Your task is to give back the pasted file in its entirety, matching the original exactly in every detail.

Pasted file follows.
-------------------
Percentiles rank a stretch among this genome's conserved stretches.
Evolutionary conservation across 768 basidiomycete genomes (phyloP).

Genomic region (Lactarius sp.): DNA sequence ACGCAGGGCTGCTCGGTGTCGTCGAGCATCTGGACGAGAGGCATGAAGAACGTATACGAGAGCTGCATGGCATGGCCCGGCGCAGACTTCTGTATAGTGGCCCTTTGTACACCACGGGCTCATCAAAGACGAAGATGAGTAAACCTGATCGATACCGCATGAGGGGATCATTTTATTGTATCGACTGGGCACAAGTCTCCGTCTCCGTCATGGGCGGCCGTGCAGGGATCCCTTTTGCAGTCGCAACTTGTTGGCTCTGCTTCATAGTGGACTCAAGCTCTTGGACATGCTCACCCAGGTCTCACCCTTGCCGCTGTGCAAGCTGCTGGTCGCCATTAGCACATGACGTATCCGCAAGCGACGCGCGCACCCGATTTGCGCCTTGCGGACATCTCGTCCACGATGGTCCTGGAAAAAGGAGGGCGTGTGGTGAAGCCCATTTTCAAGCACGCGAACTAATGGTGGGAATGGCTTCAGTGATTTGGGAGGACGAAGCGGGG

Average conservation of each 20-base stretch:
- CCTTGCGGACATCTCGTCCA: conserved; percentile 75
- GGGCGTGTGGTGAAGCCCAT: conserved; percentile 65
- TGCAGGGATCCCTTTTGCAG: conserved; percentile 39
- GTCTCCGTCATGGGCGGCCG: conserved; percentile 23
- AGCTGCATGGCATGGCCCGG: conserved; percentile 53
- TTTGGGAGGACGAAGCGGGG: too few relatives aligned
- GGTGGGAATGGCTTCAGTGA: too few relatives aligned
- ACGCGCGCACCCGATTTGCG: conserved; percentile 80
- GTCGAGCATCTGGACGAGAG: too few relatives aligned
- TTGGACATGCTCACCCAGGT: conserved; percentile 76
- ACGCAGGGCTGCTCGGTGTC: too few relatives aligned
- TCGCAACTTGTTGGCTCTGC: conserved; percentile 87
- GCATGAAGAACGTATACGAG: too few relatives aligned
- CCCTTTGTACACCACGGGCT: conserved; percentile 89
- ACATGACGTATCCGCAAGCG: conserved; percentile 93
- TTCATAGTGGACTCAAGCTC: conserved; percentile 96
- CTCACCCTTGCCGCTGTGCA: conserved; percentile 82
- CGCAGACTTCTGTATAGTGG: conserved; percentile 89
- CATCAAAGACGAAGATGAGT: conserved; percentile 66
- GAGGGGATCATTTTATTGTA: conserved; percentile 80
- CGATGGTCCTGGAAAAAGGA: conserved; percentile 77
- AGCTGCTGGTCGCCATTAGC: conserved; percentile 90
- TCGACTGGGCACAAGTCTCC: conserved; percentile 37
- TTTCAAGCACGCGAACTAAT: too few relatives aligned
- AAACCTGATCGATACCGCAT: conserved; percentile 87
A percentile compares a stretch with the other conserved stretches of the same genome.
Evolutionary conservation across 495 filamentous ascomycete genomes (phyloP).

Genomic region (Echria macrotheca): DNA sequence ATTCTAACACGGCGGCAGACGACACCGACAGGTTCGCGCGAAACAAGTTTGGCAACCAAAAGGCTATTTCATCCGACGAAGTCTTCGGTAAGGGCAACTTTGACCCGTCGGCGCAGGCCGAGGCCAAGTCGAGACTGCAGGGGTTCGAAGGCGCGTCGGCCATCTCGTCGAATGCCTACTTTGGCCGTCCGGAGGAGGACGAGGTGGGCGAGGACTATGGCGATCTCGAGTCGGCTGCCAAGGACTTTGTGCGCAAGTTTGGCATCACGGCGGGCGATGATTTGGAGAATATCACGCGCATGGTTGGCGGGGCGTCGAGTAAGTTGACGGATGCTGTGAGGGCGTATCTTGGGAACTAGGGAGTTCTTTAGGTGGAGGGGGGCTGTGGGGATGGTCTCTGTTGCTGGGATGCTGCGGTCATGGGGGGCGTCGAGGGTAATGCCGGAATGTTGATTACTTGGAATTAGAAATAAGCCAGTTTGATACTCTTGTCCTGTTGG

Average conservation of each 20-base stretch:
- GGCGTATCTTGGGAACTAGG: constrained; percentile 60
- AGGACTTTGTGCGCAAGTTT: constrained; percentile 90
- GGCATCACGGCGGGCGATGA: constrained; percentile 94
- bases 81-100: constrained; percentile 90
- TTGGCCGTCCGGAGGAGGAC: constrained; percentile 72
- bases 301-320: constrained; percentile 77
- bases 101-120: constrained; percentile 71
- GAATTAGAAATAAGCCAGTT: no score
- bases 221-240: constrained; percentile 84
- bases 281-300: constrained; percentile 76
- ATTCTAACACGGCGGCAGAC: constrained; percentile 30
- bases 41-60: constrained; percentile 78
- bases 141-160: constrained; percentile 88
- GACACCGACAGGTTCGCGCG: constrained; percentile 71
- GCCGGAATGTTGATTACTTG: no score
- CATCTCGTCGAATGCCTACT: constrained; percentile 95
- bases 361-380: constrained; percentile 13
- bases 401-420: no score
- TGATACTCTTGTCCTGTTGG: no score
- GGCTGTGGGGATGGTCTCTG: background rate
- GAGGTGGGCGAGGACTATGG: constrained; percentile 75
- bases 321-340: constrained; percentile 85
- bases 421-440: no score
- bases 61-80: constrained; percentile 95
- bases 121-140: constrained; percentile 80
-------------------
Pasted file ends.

Percentiles rank a stretch among this genome's conserved stretches.
Evolutionary conservation across 768 basidiomycete genomes (phyloP).

Genomic region (Lactarius sp.): DNA sequence ACGCAGGGCTGCTCGGTGTCGTCGAGCATCTGGACGAGAGGCATGAAGAACGTATACGAGAGCTGCATGGCATGGCCCGGCGCAGACTTCTGTATAGTGGCCCTTTGTACACCACGGGCTCATCAAAGACGAAGATGAGTAAACCTGATCGATACCGCATGAGGGGATCATTTTATTGTATCGACTGGGCACAAGTCTCCGTCTCCGTCATGGGCGGCCGTGCAGGGATCCCTTTTGCAGTCGCAACTTGTTGGCTCTGCTTCATAGTGGACTCAAGCTCTTGGACATGCTCACCCAGGTCTCACCCTTGCCGCTGTGCAAGCTGCTGGTCGCCATTAGCACATGACGTATCCGCAAGCGACGCGCGCACCCGATTTGCGCCTTGCGGACATCTCGTCCACGATGGTCCTGGAAAAAGGAGGGCGTGTGGTGAAGCCCATTTTCAAGCACGCGAACTAATGGTGGGAATGGCTTCAGTGATTTGGGAGGACGAAGCGGGG

Average conservation of each 20-base stretch:
- CCTTGCGGACATCTCGTCCA: conserved; percentile 75
- GGGCGTGTGGTGAAGCCCAT: conserved; percentile 65
- TGCAGGGATCCCTTTTGCAG: conserved; percentile 39
- GTCTCCGTCATGGGCGGCCG: conserved; percentile 23
- AGCTGCATGGCATGGCCCGG: conserved; percentile 53
- TTTGGGAGGACGAAGCGGGG: too few relatives aligned
- GGTGGGAATGGCTTCAGTGA: too few relatives aligned
- ACGCGCGCACCCGATTTGCG: conserved; percentile 80
- GTCGAGCATCTGGACGAGAG: too few relatives aligned
- TTGGACATGCTCACCCAGGT: conserved; percentile 76
- ACGCAGGGCTGCTCGGTGTC: too few relatives aligned
- TCGCAACTTGTTGGCTCTGC: conserved; percentile 87
- GCATGAAGAACGTATACGAG: too few relatives aligned
- CCCTTTGTACACCACGGGCT: conserved; percentile 89
- ACATGACGTATCCGCAAGCG: conserved; percentile 93
- TTCATAGTGGACTCAAGCTC: conserved; percentile 96
- CTCACCCTTGCCGCTGTGCA: conserved; percentile 82
- CGCAGACTTCTGTATAGTGG: conserved; percentile 89
- CATCAAAGACGAAGATGAGT: conserved; percentile 66
- GAGGGGATCATTTTATTGTA: conserved; percentile 80
- CGATGGTCCTGGAAAAAGGA: conserved; percentile 77
- AGCTGCTGGTCGCCATTAGC: conserved; percentile 90
- TCGACTGGGCACAAGTCTCC: conserved; percentile 37
- TTTCAAGCACGCGAACTAAT: too few relatives aligned
- AAACCTGATCGATACCGCAT: conserved; percentile 87
A percentile compares a stretch with the other conserved stretches of the same genome.
Evolutionary conservation across 495 filamentous ascomycete genomes (phyloP).

Genomic region (Echria macrotheca): DNA sequence ATTCTAACACGGCGGCAGACGACACCGACAGGTTCGCGCGAAACAAGTTTGGCAACCAAAAGGCTATTTCATCCGACGAAGTCTTCGGTAAGGGCAACTTTGACCCGTCGGCGCAGGCCGAGGCCAAGTCGAGACTGCAGGGGTTCGAAGGCGCGTCGGCCATCTCGTCGAATGCCTACTTTGGCCGTCCGGAGGAGGACGAGGTGGGCGAGGACTATGGCGATCTCGAGTCGGCTGCCAAGGACTTTGTGCGCAAGTTTGGCATCACGGCGGGCGATGATTTGGAGAATATCACGCGCATGGTTGGCGGGGCGTCGAGTAAGTTGACGGATGCTGTGAGGGCGTATCTTGGGAACTAGGGAGTTCTTTAGGTGGAGGGGGGCTGTGGGGATGGTCTCTGTTGCTGGGATGCTGCGGTCATGGGGGGCGTCGAGGGTAATGCCGGAATGTTGATTACTTGGAATTAGAAATAAGCCAGTTTGATACTCTTGTCCTGTTGG

Average conservation of each 20-base stretch:
- GGCGTATCTTGGGAACTAGG: constrained; percentile 60
- AGGACTTTGTGCGCAAGTTT: constrained; percentile 90
- GGCATCACGGCGGGCGATGA: constrained; percentile 94
- bases 81-100: constrained; percentile 90
- TTGGCCGTCCGGAGGAGGAC: constrained; percentile 72
- bases 301-320: constrained; percentile 77
- bases 101-120: constrained; percentile 71
- GAATTAGAAATAAGCCAGTT: no score
- bases 221-240: constrained; percentile 84
- bases 281-300: constrained; percentile 76
- ATTCTAACACGGCGGCAGAC: constrained; percentile 30
- bases 41-60: constrained; percentile 78
- bases 141-160: constrained; percentile 88
- GACACCGACAGGTTCGCGCG: constrained; percentile 71
- GCCGGAATGTTGATTACTTG: no score
- CATCTCGTCGAATGCCTACT: constrained; percentile 95
- bases 361-380: constrained; percentile 13
- bases 401-420: no score
- TGATACTCTTGTCCTGTTGG: no score
- GGCTGTGGGGATGGTCTCTG: background rate
- GAGGTGGGCGAGGACTATGG: constrained; percentile 75
- bases 321-340: constrained; percentile 85
- bases 421-440: no score
- bases 61-80: constrained; percentile 95
- bases 121-140: constrained; percentile 80